In the current analysis, we address the following question: can a 10 % gravitational transition induce a factor of 2–3 observed increase in the number of LPC’s reaching the solar system from the Oort cloud? A by-product of this observed increase could have been the comet that was the source of the K-T extinction event.
In order to address this question, we have implemented a Monte Carlo simulation of a large number of long period comets (LPC) with random initial positions in the Oort cloud whose initial circular orbits are perturbed by random velocity perturbations of stellar or tidal galactic origin. We thus estimate the fraction of these comets that enter the loss cone, and thus the planetary region, for various magnitudes of initial velocity perturbations, with and without a 10 % increase in the strength of the gravitational interactions.
The structure of this paper is the following: In the next section, we provide background information about the Oort cloud and the LPC’s that inhabit it, connecting the comet impactors with the event that caused the dinosaur extinction. In Section 3, we describe the implemented Monte Carlo simulation, and we present the results of the analysis. Concluding in Section 4, we provide some final remarks about our results and discuss possible extensions of our work.

2. The Oort Cloud and Long Period Comets

The Oort cloud embodies the role of a natural long period comet reservoir in our solar system. It is an outer shell of predominantly icy planetesimals that surrounds the Sun, stretching at distances ranging from approximately 10 4 AU to 10 5 AU , containing a population of 5 × 10 11 to 10 12 objects [82], having an estimated total mass between 3.3 M [83] and 38 M [84].
It is believed that the vast majority of Oort cloud bodies originated between the orbits of Jupiter, Uranus, Saturn and Neptune before being forcefully ejected due to gravitational interactions. These long period comets are susceptible to gravitational perturbations from random passing stars, giant molecular clouds, etc., leading to a constant modification of their orbits. The modifications in their orbits tend to occur more often when the comets are close to the aphelion of their approximately circular orbits, because at that point they typically have relatively small velocities. This has a significant impact on their perihelion distance, as well as their orbital inclinations. The fact that these perturbations will typically modify an Oort cloud comet’s orbit many tens of thousands times over its lifespan, results in random perihelion distances and orbital inclinations, leading to an approximately spherical Oort cloud.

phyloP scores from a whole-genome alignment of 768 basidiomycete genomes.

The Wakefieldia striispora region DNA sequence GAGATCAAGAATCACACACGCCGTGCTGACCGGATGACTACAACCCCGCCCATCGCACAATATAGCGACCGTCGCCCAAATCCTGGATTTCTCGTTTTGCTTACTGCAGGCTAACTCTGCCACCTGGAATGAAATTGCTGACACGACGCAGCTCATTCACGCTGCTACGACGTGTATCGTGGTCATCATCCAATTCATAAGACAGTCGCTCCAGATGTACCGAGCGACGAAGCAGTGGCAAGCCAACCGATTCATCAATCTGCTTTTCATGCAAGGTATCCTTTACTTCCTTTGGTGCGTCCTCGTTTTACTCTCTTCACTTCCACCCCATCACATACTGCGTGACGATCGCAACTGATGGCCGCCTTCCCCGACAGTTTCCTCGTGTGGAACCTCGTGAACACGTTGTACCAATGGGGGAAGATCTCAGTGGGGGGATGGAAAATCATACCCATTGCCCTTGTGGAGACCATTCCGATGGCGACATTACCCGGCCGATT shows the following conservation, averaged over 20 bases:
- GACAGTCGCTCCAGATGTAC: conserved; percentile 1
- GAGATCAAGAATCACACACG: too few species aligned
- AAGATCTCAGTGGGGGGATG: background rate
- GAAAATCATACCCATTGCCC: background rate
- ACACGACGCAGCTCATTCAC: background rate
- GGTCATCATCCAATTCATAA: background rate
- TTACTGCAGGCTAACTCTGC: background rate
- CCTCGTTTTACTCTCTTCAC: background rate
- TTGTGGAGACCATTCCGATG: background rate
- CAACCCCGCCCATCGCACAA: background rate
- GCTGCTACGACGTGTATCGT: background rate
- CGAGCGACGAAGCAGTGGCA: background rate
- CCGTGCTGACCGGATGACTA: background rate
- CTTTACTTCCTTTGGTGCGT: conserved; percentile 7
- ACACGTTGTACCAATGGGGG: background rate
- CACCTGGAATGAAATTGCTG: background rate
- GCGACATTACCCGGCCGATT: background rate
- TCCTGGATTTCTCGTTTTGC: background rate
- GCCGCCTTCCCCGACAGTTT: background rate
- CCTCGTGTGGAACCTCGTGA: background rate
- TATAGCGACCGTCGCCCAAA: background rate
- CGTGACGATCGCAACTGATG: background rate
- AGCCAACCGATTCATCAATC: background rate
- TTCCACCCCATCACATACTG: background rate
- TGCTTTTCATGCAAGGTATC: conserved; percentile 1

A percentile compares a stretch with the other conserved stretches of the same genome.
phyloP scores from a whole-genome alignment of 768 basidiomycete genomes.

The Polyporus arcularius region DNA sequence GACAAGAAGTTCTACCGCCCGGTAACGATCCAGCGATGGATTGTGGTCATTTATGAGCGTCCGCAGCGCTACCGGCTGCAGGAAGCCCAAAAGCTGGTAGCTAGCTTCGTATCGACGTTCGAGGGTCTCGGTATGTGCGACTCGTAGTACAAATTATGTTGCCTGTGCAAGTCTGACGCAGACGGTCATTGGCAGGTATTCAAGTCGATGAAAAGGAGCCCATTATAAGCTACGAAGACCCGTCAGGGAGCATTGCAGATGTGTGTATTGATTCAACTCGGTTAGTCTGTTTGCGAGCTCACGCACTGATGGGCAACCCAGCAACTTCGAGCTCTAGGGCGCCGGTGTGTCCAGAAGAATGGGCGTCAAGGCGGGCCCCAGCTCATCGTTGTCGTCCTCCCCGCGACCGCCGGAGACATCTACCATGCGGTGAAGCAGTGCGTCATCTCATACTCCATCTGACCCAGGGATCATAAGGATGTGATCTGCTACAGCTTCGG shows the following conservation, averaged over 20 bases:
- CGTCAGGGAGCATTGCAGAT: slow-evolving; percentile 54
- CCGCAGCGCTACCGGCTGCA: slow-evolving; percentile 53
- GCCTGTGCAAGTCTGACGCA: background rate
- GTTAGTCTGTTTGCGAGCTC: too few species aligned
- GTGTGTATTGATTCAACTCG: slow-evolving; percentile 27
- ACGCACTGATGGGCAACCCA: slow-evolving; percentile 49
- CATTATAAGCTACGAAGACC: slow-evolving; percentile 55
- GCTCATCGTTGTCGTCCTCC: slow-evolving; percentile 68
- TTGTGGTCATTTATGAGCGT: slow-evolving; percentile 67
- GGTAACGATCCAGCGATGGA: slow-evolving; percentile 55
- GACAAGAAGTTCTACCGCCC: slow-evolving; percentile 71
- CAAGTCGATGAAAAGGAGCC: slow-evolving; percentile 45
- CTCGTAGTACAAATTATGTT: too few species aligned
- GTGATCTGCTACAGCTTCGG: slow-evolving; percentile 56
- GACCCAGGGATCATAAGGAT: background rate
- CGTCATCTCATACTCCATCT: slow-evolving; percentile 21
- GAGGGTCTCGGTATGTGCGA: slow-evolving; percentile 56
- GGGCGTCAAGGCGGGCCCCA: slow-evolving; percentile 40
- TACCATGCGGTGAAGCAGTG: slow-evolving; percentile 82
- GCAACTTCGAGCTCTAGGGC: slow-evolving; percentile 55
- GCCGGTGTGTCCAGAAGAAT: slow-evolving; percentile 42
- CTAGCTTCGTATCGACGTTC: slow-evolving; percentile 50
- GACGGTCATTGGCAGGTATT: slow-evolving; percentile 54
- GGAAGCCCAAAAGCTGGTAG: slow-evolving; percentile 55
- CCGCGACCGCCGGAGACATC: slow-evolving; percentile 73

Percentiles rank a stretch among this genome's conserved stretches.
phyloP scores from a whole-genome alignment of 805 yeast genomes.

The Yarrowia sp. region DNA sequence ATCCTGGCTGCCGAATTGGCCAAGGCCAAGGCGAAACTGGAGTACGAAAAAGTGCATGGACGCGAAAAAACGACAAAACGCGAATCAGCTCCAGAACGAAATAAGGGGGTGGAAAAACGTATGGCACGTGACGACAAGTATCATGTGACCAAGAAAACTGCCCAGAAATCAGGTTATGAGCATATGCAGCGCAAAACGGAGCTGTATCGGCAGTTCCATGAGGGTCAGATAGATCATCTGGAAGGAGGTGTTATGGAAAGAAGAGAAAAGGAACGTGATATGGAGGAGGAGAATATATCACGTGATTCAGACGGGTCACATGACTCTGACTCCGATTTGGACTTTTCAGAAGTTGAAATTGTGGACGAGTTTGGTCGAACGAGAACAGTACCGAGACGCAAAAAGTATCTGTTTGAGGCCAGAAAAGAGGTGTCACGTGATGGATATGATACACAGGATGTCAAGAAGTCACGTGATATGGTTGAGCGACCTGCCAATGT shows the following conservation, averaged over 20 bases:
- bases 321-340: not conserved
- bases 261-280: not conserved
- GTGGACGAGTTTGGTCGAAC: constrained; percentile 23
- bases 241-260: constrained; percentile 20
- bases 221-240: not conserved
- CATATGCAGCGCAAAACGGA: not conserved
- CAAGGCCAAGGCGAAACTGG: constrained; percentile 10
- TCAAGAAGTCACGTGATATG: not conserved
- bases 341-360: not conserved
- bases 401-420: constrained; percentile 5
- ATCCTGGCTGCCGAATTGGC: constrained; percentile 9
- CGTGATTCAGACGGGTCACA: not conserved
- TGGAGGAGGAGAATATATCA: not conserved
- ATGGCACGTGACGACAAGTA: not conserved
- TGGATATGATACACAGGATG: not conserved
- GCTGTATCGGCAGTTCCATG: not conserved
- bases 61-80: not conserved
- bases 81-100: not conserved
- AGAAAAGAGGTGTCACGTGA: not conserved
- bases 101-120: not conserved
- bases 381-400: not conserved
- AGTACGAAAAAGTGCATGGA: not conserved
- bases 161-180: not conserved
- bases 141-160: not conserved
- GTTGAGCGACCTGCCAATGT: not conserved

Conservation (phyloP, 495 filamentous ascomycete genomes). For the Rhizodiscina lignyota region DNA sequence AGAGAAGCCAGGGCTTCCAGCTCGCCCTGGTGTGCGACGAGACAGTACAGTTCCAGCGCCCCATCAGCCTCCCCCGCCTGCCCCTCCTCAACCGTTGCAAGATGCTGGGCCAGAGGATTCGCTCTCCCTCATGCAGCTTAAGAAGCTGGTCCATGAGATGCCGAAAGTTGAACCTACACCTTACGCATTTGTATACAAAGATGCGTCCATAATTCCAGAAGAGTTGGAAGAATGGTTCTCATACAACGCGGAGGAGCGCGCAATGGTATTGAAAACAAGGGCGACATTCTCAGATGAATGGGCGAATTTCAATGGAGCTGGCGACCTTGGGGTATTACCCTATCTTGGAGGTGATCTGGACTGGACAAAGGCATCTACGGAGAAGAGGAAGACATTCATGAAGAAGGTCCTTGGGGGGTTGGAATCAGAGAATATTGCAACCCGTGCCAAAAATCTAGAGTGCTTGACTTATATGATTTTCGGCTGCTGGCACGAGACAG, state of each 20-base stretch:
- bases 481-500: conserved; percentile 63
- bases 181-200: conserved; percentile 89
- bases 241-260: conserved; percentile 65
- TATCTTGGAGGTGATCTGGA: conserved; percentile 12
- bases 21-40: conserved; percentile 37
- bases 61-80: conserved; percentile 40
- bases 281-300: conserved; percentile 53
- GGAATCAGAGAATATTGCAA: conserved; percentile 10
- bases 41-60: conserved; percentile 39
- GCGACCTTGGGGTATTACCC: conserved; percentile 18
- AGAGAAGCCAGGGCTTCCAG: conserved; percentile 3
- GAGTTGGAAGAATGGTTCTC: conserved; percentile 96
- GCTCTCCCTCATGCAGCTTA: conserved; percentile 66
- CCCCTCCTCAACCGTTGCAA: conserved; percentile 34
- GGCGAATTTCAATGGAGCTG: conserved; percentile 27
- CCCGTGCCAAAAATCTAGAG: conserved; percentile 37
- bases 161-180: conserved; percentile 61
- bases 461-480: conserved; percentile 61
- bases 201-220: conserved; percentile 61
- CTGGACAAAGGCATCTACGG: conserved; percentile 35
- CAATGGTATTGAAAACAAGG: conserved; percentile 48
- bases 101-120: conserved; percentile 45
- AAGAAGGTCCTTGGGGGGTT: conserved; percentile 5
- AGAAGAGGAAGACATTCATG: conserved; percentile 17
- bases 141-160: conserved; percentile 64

There are significant indications that the carbonaceous chondritic impactor responsible for the K-T mass extinction event has originated from the Oort cloud as well [85]. The alternative origin for this event would be a main-belt asteroid with a diameter > 10 km striking the Earth. In the context of a main-belt asteroid origin, such an event, however, occurs approximately once per 350 Myrs [86,87]. This leads to a reduced probability for such an origin of the K-T extinction event. This probability is further reduced if one takes into account the observed composition of such events which further reduces the impact rate of >10 km asteroids from the main belt to once per 3.8 Gyrs [71]. This renders unlikely the case that the Chicxulub crater (believed to be the cause of the K-T extinction), was formed by such an event. On the contrary, the observed carbonaceous chondritic composition of the Chicxulub crater seems to be quite common for LPC’s, matching the composition of the K-T impactor, and the rate of LPC impacts on Earth could be well within the timescale observed in the context of a stimulating mechanism enhancing their impact rate during the last 100 Myrs .
As mentioned, there are several known mechanisms that could lead to a comet being detached from the Oort cloud. More specifically, a comet’s orbit can be heavily perturbed by a stellar passage close or through the Oort cloud [88], by a close encounter with giant molecular clouds [89] or by the galactic tidal force [90,91]. In the first case, we have an almost stochastic temporary process. This could lead to a large amount of comets being flung in the planetary region. The same holds true for comet encounters with giant molecular clouds, due to the fact that they could lead to mass increase and erosion. However, these events are exceedingly rare and not well understood. Lastly, we have the galactic tidal force which leads to a continuous and steady flux of comets in the planetary region.